EVACUATION


Have you ever had to evacuate your comfortable and familiar home to save your own life, or the lives of others? It’s a chilling thought. Despite living surrounded by pine forests and mountainous terrain, in a thoroughly arid state, I had never experienced evacuation - until now.


I lived through the so-called “Thousand year flood” of 1972 but wasn’t living in the heavily impacted Gateway to the Black Hills (Rapid City, SD) at the time. I was in the higher hills, where the worst impact on us was broken sewer and water pipes (which subsequently emptied directly into a creek, leading to a recreational lake). That flood now ranks as the single worst natural disaster in the history of the United States, taking the lives of 438 people, and living in the town during its decades-long recovery was a cautionary tale.


I’ve experienced a few tornadoes - despite the old wive’s tale that tornadoes never touch down in mountains.


But at 9:15 am on the morning of March 29, a wildfire began just outside the western edge of town, fueled by dry conditions and gusty winds of up to 70 miles per hour. (Other fires soon appeared near Mount Rushmore and other South Dakota locations).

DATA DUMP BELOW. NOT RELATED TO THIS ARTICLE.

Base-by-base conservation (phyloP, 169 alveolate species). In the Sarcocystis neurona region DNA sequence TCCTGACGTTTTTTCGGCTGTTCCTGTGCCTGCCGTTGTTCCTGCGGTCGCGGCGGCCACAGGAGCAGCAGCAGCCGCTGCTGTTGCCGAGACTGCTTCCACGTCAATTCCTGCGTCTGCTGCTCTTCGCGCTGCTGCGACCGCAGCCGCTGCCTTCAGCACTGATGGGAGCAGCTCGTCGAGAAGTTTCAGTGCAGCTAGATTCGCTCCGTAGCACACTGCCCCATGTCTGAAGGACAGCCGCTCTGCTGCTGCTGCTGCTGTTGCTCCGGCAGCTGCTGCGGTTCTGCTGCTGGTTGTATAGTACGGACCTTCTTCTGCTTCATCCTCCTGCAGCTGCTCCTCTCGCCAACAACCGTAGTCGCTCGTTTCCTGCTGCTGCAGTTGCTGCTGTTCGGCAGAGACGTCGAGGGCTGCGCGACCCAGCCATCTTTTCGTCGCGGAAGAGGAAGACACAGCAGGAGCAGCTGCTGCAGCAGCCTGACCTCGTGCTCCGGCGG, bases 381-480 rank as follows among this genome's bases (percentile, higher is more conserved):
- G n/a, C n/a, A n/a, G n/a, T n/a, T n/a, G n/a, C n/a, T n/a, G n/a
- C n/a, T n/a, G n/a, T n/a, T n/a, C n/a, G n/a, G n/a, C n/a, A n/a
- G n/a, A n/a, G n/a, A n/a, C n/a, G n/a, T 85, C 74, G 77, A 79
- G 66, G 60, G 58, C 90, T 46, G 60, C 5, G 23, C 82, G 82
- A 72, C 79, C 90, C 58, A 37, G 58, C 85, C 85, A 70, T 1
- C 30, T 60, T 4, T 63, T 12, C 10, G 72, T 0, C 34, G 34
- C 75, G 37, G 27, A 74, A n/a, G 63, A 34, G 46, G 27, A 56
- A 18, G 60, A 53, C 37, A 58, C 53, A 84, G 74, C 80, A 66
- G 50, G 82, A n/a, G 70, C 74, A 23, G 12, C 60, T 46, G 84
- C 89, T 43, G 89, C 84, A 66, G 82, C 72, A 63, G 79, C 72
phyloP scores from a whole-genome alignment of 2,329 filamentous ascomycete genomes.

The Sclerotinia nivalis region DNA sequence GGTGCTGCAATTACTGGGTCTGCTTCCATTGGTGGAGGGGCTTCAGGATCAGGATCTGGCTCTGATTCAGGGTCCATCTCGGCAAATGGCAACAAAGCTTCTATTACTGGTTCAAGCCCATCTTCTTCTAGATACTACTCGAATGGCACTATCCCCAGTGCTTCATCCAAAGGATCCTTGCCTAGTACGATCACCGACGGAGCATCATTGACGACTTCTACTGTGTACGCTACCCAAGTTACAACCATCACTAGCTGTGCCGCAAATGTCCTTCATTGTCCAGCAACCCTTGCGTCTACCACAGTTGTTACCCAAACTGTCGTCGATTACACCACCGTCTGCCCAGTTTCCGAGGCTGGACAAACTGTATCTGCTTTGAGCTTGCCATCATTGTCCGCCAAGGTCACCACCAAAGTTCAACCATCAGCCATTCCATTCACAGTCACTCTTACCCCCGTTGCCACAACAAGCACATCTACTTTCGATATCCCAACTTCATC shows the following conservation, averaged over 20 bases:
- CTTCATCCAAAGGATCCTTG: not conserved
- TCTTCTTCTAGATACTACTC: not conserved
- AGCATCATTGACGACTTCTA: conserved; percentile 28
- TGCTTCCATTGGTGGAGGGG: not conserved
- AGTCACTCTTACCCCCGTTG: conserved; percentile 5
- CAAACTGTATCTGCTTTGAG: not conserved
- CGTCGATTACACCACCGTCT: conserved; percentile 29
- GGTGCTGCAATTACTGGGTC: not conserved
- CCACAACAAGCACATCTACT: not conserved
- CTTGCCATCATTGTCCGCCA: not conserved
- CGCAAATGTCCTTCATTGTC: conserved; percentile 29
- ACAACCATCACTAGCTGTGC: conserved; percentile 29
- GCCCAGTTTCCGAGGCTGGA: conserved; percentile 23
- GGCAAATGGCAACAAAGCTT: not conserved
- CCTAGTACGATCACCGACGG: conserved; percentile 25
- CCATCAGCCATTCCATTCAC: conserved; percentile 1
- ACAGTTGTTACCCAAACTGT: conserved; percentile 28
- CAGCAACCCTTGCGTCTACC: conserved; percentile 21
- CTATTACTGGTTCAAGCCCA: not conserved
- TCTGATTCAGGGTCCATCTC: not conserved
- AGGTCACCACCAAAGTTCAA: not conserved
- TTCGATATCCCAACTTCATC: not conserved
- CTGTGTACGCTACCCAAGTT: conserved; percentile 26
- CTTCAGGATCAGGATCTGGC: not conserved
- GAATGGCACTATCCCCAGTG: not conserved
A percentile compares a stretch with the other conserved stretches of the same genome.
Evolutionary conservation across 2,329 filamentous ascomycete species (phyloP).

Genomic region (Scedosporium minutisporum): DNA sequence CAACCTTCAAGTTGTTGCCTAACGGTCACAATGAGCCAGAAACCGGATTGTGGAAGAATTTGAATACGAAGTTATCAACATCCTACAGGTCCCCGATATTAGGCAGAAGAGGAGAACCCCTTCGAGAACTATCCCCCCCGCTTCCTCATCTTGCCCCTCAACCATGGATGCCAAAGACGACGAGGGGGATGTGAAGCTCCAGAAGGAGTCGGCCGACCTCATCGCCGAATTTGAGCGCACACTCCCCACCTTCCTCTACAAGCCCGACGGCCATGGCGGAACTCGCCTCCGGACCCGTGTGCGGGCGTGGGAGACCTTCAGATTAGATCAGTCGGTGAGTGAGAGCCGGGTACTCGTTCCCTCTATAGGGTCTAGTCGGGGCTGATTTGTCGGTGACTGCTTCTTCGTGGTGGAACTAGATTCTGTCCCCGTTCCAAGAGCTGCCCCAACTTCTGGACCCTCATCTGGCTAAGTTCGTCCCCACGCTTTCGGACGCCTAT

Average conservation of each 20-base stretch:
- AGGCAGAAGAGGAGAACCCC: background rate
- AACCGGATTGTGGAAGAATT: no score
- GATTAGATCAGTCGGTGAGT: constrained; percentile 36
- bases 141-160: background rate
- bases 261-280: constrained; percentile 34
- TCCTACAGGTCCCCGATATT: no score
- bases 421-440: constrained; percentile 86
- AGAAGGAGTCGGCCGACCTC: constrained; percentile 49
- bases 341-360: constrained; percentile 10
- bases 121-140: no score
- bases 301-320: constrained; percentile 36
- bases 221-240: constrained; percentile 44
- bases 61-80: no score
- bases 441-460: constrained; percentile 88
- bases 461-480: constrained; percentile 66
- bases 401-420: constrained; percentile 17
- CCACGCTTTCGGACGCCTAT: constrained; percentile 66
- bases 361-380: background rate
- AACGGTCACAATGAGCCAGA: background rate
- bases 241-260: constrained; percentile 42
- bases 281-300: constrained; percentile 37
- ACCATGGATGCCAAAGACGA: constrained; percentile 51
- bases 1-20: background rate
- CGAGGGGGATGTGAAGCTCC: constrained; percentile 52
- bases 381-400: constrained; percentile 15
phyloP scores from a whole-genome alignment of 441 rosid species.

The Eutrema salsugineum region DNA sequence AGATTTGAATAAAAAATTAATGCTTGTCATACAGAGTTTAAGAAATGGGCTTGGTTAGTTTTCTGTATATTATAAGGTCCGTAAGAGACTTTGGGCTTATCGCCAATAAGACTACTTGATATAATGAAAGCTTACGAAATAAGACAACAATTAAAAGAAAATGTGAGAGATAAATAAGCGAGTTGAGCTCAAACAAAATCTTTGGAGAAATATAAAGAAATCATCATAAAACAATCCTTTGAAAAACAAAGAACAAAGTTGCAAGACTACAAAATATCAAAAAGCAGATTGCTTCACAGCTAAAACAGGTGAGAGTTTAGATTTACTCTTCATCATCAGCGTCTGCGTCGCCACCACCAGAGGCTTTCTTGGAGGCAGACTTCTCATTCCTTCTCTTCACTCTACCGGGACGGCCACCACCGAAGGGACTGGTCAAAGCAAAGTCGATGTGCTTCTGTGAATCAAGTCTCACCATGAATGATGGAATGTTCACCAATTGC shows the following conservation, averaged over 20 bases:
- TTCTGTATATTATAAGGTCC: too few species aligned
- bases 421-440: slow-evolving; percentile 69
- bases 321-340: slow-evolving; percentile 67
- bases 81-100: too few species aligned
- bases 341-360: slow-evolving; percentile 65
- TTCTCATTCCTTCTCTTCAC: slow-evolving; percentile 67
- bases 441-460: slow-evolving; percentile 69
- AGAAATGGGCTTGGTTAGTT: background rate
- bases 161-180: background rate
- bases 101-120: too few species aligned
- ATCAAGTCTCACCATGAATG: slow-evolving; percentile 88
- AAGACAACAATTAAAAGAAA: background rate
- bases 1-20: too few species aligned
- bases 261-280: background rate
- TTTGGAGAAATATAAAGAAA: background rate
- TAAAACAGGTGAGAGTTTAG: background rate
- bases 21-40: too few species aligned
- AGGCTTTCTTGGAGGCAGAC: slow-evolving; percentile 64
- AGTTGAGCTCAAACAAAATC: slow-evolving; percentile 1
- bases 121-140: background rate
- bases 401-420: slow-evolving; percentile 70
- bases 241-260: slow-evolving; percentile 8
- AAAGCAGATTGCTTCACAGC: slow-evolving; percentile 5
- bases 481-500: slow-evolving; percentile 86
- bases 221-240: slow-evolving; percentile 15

Since I live on the west side of town in the direct path of the fire, I immediately began packing. At the same time, fire-fighting units around the region readied for what was clearly going to be a Herculean effort.


For the next few days, which I spent hunkered down with my two cats at my daughter’s house, progress reports were few, and containment percentages disappointing. At one point I glimpsed a view of my neighborhood on TV with so much smoke that the houses were obscured. The roar of Slurry bombers and Black Hawk helicopters was omnipresent 24/7 for the next few days, but the fire clearly had the upper hand. [In fact, as I write this, the fire is still not fully contained.]


So now I’ve experienced evacuation. And the biggest lesson? No matter how often I had pondered what I would take in case of an emergency, I was woefully unprepared. I arrived at Lorna’s house with all of my children’s photo albums, but no tooth brush (or even a comb). I ruefully watched my nine month old granddaughter devouring a banana as I pictured the banana ripening on my kitchen sill! I did (miraculously) remember my cell phone charger, but was forced to visit the library about half-way through my exile because the 800+ page book I had brought did not suffice. I packed cat toys but not enough clothes for myself. I brought an immense number of paper documents, but not the tour itineraries and Covid financial files sitting right on my desk!


I can’t decide if this is a word of caution, or a “there but for the grace of God” moment. For myself, it’s a little bit of both. The cats and I survived an incredibly stressful experience, and we had an intact home to return to. There were no human casualties and only two homes were lost in the 2,200 acre burn area.


And our store of gratitude has been replenished.

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